While atop the Hill Difficulty, Christian sees a palace off the highway. It is the Palace Beautiful. Hoping to find lodging, he takes the narrow path that leads to it. But two lions stand in the way! The porter (Watchful) sees Christian hesitate. He says, “Don’t be afraid of the lions, for they are chained…stay in the middle of the path and you will not be harmed.”
Though afraid, Christian passes through the lions and approaches the gate. Watchful tells him the palace “was built by the Lord of the hill for the relief and security of pilgrims.” A virgin of the palace (Discretion) comes out to speak with him. She calls three others (Piety, Prudence, and Charity) who welcome him and invite him inside.
They discuss his pilgrimage while dinner is prepared. The virgins are especially curious why his family hasn’t come with him. Christian shares how he warned them, prayed for them and lived in a commendable way, yet they refused. Satisfied with his efforts, they sit down to eat. They enjoy good food, strong wine, and conversation about the Lord of the hill, especially His love for pilgrims. Christian spends the night in a large bedroom called Peace.
The next day, they take Christian to the study. They show him ancient records pertaining to the Lord of the hill. The records document His genealogy, mighty deeds and willingness to receive any person. They also document the notable deeds of His servants.
The following day, they take Christian to the armory. They show him “a variety of military weapons which their Lord had provided for pilgrims,” including a full suit of armor. He also sees weaponry used by the Lord’s servants. These include the jawbone wielded by Samson against the Philistines and the sling used by David against Goliath.
On his last day there, Christian is taken to the top of the palace. From there he can see the Delectable Mountains, a pleasant range in Immanuel’s Land. The shepherds there will show him the gate of the Celestial City, for it can be seen from their vantage point. Then the virgins take him to the armory and equip him “from head to foot with fully tested weapons.”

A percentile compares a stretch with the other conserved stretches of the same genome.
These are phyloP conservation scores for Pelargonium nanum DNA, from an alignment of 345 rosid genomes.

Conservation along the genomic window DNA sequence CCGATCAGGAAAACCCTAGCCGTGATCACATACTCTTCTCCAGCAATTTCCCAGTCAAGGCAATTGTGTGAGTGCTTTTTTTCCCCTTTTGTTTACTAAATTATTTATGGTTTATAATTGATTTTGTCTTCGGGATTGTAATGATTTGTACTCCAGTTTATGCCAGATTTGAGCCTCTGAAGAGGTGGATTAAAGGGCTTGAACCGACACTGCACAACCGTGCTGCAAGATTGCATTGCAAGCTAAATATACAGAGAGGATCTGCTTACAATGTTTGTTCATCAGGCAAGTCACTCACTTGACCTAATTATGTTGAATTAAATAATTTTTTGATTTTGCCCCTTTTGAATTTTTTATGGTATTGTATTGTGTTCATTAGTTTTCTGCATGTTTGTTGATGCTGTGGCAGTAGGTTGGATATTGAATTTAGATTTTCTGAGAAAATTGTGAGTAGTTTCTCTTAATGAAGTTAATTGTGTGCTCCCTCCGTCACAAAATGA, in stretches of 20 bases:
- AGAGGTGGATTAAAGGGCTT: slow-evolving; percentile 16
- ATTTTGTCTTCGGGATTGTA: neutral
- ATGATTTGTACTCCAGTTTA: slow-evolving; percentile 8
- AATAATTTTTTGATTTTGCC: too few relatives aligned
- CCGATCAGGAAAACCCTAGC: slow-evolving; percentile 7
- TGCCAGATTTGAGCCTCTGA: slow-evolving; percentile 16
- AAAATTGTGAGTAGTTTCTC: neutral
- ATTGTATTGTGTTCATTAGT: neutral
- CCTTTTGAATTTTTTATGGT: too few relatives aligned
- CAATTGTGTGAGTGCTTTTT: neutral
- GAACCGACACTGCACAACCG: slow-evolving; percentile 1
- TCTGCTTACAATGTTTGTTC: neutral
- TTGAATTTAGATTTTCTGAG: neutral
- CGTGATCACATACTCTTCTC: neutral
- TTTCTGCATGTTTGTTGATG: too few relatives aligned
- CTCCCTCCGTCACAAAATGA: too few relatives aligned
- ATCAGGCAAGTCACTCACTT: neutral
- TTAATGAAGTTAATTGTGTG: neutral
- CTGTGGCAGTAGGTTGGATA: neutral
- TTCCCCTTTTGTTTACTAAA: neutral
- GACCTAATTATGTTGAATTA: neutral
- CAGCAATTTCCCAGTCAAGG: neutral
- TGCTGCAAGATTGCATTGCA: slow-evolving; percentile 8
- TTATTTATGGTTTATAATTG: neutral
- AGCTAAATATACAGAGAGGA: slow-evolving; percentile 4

The porter shares that he saw another pilgrim (Faithful) pass by. Christian remembers him, for they were neighbors in the City of Destruction.
Considering the Church
Bunyan includes several rest stops on Christian’s journey. He was already helped at the Wicket Gate, and will later be refreshed at the Delectable Mountains. For now he finds rest and renewal at the Palace Beautiful. These locations symbolize the church. Bunyan is showing how the church strengthens Christians on their pilgrimage.
It’s worth noting that only those with faith may enter the Palace. Watchful tells Christian the lions in the path “are placed there to test your faith at this point in your journey. They also show clearly those who have no faith.” Those whose faith is weak (e.g. Timorous and Mistrust) fail the test and forgo the benefits of the Palace.
Today we debate whether church should be geared toward believers or unbelievers. Should our worship services be “seeker sensitive” and “visitor friendly”? Bunyan answers this question outright. The church is for the benefit of Christians. Jesus established it for “the relief and security of pilgrims,” so it ought to strengthen and guide us on our pilgrimage.
Christian’s stay at the Palace is pleasant and beneficial. He finds genuine fellowship and spiritual nourishment, and leaves equipped for the next stage of his journey. How different this is from the way many of us experience church! How many pilgrims today pass by the “Palace” because they are wearied by the politics and worldliness therein?
This stage of Christian’s journey is an indictment against the modern church. We ought to be strengthening the saints and guiding them toward the next stop on their pilgrimage. Instead, we exhaust them with meaningless debates and make unbelievers a higher priority.
The church meant everything to Bunyan. He spent twelve years in prison for preaching and officiating worship without authorization. The Church of England in his day was rigid, formalistic and domineering. His little congregation in Bedford was to him a beautiful palace. If only the church in our day could be a place for “the relief and security of pilgrims”!
How can the church today be a place for “the relief and security of pilgrims”? Leave your thoughts with a comment below!
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